In a preferred embodiment, the distal portion of the endoscope which comprises the detector is articulated relative to the rest of the endoscope, controlled as to flexure and provided with at least one electrode. The fact of providing at least one electrode on the articulated distal portion of the endoscope permits bringing this electrode most closely to the auricular tissue and to ensure perfect contact between the remaining electrodes and the subjacent portion of the auricular tissue at the moment of cardioversion. Thus, the quantity of energy necessary for cardioversion can be optimized and reduced. In particular, there can be provided at least one electrode on the articulated distal portion of the endoscope between the articulated portion and the detector, and at least one other electrode on the flexible distal portion which is not articulated, of the endoscope, adjacent the articulated portion.
According to a particular characteristic, the end distal electrode is located about 4-5 cm from the distal end of the endoscope and about 1 cm from the articulated portion. There can be provided at least four electrodes extending over a distance of about 12 cm from the distal end of the endoscope.
According to another characteristic, the endoscope is provided at its proximal end with a handle incorporating the control members for the flexing of the articulated distal portion, for the rotation of a multi-plane ultrasonic detector, and for triggering electric shocks.
In a particular embodiment, the guide for actuating the articulated portion of the endoscope and the electrical connection wires of the electrodes, are coaxially disposed in the endoscopic tube. Each electrode can be connected independently to the handle of the endoscope.
The invention will be better understood, and other objects, details, advantages and characteristics of the latter will become apparent more clearly in the course of the explanation which follows, of a particular embodiment of the invention that at the moment is preferred, given solely by way of illustration and not limitation, with reference to the accompanying schematic drawings, in which:
FIG. 1 is a schematic plan view of the device of the invention.
FIG. 2 is a fragmentary enlarged view of the distal portion of the endoscope of FIG. 1.
FIG. 3 is a fragmentary enlarged view of the control handle of the device of FIG. 1.
FIG. 4 is a schematic plan view of the device for connection of the thoracic electrode for cardioversion by the esophagal route.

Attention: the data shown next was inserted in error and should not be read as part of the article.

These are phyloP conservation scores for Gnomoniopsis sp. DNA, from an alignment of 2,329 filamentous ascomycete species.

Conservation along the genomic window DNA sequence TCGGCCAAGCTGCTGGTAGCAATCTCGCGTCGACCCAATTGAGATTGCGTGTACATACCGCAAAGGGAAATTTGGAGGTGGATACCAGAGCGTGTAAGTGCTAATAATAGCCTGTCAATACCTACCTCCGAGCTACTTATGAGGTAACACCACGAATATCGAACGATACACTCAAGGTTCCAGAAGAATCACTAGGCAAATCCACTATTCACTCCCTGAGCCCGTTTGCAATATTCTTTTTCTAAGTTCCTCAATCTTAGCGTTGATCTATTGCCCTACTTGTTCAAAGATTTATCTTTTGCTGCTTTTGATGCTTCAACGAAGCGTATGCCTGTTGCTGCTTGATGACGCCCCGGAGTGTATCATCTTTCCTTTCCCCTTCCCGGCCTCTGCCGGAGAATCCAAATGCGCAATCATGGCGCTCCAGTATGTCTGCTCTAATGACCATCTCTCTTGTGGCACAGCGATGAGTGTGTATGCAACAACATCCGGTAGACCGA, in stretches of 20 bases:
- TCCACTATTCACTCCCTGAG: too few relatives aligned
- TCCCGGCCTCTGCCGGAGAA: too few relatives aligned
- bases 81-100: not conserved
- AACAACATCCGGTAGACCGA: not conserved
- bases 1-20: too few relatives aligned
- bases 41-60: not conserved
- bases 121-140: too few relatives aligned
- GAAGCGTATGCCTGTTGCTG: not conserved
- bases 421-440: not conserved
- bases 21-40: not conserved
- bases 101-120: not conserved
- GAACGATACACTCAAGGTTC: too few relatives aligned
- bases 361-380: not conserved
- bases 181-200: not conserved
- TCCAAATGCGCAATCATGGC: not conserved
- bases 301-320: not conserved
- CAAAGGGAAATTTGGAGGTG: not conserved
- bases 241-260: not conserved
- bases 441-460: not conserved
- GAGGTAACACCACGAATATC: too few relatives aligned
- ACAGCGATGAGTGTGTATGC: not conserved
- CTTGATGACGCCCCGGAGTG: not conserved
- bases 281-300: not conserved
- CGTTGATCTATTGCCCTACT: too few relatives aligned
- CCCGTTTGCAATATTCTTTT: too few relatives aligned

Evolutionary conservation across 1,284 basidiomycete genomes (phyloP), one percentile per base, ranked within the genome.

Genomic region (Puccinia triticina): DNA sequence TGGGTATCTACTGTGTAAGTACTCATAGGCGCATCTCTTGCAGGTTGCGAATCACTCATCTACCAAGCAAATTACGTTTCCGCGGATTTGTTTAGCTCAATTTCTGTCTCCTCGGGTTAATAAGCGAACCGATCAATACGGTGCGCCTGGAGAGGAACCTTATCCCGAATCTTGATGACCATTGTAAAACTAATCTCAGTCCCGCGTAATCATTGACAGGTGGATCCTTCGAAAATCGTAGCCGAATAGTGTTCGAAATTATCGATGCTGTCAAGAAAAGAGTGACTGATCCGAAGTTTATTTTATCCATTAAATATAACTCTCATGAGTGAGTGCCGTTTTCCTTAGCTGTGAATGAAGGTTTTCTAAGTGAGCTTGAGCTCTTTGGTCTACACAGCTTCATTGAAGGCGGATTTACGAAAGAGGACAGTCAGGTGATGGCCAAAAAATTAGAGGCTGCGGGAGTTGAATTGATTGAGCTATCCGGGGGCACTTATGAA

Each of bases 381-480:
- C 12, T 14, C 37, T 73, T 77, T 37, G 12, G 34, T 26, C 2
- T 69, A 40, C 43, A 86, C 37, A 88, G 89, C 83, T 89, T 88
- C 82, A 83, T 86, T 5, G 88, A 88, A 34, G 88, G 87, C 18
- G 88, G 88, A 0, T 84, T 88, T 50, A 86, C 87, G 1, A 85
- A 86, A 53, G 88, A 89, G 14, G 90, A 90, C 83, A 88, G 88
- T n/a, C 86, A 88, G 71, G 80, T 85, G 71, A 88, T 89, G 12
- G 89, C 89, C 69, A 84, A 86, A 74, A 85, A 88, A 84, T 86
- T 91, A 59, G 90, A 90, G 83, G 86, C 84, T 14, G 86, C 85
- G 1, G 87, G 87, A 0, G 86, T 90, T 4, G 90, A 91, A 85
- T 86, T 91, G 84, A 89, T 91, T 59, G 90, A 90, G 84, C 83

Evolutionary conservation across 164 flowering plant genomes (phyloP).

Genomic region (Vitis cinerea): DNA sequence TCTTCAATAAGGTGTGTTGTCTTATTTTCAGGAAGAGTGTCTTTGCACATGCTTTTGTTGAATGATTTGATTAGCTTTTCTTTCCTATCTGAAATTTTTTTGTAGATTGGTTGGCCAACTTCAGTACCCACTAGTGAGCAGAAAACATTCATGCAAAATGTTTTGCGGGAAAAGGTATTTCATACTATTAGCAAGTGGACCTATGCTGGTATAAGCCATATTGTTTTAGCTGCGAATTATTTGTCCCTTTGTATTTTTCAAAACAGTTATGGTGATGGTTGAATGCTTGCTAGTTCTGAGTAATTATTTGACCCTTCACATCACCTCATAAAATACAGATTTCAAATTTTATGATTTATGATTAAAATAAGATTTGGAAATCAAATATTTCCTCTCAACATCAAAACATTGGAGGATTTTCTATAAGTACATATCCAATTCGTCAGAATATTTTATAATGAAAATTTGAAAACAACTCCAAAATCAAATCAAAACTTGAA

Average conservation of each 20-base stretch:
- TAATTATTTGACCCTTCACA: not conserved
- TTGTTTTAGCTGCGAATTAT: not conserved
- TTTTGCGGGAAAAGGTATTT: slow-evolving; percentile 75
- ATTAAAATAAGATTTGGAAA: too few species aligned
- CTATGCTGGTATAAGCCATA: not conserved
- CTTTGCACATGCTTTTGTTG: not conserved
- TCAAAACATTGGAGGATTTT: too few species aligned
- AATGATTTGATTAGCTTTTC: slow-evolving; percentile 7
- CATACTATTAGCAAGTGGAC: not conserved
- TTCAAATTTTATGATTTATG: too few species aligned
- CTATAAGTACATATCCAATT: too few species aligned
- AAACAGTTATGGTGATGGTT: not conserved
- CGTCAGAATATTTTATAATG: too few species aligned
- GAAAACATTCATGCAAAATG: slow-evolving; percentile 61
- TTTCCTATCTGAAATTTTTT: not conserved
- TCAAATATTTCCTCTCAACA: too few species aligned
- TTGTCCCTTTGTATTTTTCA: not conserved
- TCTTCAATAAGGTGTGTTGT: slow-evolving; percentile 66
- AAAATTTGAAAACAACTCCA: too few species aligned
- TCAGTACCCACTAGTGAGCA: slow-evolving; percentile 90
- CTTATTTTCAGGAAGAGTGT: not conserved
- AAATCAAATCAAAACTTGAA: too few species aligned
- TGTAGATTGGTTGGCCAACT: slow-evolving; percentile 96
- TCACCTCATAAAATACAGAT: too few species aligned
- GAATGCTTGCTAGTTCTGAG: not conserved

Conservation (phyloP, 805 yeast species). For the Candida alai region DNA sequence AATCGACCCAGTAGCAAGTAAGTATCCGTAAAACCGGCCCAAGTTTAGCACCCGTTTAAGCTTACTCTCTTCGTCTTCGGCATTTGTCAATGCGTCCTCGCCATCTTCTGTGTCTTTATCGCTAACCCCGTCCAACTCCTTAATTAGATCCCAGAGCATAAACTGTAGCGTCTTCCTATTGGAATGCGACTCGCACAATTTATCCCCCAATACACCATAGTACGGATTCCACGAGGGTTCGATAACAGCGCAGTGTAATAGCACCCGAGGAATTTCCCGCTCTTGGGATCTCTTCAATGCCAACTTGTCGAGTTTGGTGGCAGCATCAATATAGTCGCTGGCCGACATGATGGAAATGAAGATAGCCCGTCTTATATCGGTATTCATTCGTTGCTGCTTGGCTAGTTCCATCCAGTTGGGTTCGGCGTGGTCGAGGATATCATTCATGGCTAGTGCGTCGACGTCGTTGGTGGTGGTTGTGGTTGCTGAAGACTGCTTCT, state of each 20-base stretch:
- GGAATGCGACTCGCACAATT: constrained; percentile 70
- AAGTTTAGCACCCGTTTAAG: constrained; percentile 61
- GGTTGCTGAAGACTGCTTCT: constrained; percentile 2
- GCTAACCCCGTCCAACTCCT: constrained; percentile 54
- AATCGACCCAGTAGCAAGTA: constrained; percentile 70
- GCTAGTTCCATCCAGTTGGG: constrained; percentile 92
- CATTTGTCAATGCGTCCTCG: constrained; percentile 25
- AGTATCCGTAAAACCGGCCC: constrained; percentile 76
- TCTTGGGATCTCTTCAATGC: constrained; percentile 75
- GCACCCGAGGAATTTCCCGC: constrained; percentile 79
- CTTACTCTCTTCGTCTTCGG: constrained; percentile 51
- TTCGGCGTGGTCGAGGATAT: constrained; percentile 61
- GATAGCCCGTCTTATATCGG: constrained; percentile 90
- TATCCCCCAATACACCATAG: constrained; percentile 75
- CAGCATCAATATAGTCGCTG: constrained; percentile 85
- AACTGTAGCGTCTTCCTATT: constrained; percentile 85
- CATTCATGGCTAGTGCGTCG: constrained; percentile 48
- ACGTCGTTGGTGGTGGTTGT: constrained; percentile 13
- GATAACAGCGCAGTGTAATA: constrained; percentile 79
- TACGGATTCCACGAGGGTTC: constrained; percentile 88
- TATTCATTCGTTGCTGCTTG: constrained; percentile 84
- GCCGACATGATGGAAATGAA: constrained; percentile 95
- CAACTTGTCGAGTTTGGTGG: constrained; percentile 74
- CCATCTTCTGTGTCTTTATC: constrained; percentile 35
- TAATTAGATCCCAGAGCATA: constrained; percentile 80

According to the embodiment shown in the drawings, the device of the invention comprises a single flexible tubular endoscope 1 of a structure known per se, and connected at its proximal end to a control handle 2 and comprising at its distal end an ultrasonic transducer assembly 3.
The distal portion of the endoscope 1 which comprises the multi-plane detector 3 is articulated at 4 relative to the rest of the endoscope. This articulated distal portion is manipulated by bending by means of a control guide (not shown) coaxially disposed in the endoscopic tube 1, by two dials 5 and 6 provided on the handle 2. One of the dials permits vertical displacement of the articulated distal portion and the other dial permits horizontal displacement of this latter. One of the dials, for example the large dial 6, permits controlling movements of deflection of the articulated distal portion, in a plane parallel to its axis upwardly and downwardly, with an angle of up to 90°, the other dial in lateral deflections in a plane perpendicular to the first. These movements are possible thanks to a system known per se, which is provided with a cable sliding on a pulley and fixed on opposite sides at the level of the articulated portion, upwardly and downwardly for one and on its lateral sides for the other. Moreover, each dial is provided with an independent brake actuable by pushing on the selected dial. The brake will be deactivated by pulling on the suitable dial. Thus, by maneuvering the dials 5 and 6, the distal portion with the detector 3 and the electrode 8 can be positioned exactly in the esophagus and the brakes permit the articulated distal portion to keep its position. This can be changed only after having pulled on the dials. Thus, by manipulating the dials 5 and 6, the detector 3 can be positioned exactly in the esophagus.
At 7 is shown another manual dial which permits controlling the rotation of the cross-sectional plane of the ultrasonic detector 3 which is annularly mechanically directed.
There is seen in FIGS. 1 and 2, four annular electrodes 8 of which one is positioned on the same articulated distal portion as the detector 3 and the other three are positioned on the non-articulated portion of the endoscope adjacent the articulated portion 4. It will be seen in FIG. 2 that each electrode 8 is connected by a wire 9 independently to the control handle 2.
By way of example, these four electrodes are arranged along the length by about 12 cm from the distal end of the endoscope, each electrode having a length of about 2 cm. The end distal electrode can be disposed at a distance of about 4.5 cm from the distal end of the endoscope in its articulated portion. The distance between the end distal electrode and the following electrode on the non-articulated portion can be about 2 cm, whilst the remaining electrodes are spaced only by 1 cm.
It will be better seen in FIGS. 1 and 3 that the control handle 2 comprises moreover a button 10 for energy charging and triggering the electric shock. By a first short pressure, the condenser of the defibrillator (not shown) will be charged and by a second following pressure on the same button 10, electric charge will be discharged through the electrodes 8 for re-establishing the sinusoidal rhythm.